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Digital Twins: A Misunderstood Catalyst for Digital Transformation in Real Estate

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By now you have probably heard about digital twins and likely think about them as a way to visualize a building using software, a version of CAD on steroids. You aren’t alone, as early vendors in the digital twin space have played up that aspect of this powerful capability in order to bring it to life.

However, visualization only scratches the surface of what digital twins bring to our industry and misses the point about the true nature of a digital twin. Digital twins are much more about what is “under the hood,” namely the accurate digital representation of how a building operates, connecting all the data across multiple systems into a living model of the mechanics of a physical building. When understood more completely it is clear that buildings with a fully conceived digital twin will be worth more than those without. And, when combined with other elements like simulation engines, machine learning and robotic process automation, digital twins create an innovation surface for buildings that promises to help us re-imagine how real estate services are delivered.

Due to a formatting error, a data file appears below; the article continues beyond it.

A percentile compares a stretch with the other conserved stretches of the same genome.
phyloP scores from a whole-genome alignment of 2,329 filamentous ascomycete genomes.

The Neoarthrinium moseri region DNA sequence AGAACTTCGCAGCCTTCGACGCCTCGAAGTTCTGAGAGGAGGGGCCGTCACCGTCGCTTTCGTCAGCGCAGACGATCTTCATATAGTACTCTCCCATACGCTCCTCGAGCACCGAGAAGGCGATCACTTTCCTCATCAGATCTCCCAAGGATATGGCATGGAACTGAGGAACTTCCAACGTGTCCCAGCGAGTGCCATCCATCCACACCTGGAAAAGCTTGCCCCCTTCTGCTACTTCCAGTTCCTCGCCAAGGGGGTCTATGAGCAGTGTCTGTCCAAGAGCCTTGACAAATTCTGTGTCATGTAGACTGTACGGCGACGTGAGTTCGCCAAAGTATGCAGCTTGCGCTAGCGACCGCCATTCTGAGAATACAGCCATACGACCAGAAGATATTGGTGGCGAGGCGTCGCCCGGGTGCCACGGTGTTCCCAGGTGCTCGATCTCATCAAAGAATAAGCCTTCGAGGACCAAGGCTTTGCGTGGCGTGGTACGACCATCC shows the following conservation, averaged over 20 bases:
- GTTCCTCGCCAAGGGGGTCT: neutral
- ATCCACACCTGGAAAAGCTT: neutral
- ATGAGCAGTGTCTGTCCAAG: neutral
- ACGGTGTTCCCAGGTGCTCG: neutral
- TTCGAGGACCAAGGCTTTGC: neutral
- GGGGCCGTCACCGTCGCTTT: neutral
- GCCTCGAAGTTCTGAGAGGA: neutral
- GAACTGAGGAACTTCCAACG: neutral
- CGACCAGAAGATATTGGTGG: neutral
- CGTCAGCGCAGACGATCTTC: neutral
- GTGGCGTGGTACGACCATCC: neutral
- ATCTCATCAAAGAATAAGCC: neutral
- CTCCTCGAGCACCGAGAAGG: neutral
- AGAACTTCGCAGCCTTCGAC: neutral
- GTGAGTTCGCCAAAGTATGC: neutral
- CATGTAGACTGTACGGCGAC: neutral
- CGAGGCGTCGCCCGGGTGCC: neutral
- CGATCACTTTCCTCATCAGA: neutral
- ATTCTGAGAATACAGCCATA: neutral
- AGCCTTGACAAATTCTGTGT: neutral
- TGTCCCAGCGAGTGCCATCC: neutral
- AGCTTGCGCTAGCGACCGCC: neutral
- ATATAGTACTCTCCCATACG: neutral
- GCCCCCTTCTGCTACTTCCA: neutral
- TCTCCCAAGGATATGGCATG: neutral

Let’s start at the beginning, though, with a definition. A digital twin is an exact digital replica of a physical object or system that allows us to better understand and optimize its performance and design. The concept of digital twins dates to 1991, but it took until 2002 for Dr. Michael Grieves to apply the concept to complex product engineering (jet engines, turbines etc.). His work was motivated by the fact that complex products are difficult, expensive and time consuming to design, manufacture and operate. By creating a “digital twin” rather than a physical prototype the whole process of designing, testing and refining a product could be accelerated and made much less expensive using powerful software.

It took until relatively recently for digital twins to make their way to commercial real estate, and even then, the most significant use case was as part of the construction process. This was a natural evolution of the advanced BIM modelling that was already mature in the construction industry. By combining the spatial models from BIM with static and live sensor data from the buildings, an operational twin emerged for newly constructed buildings.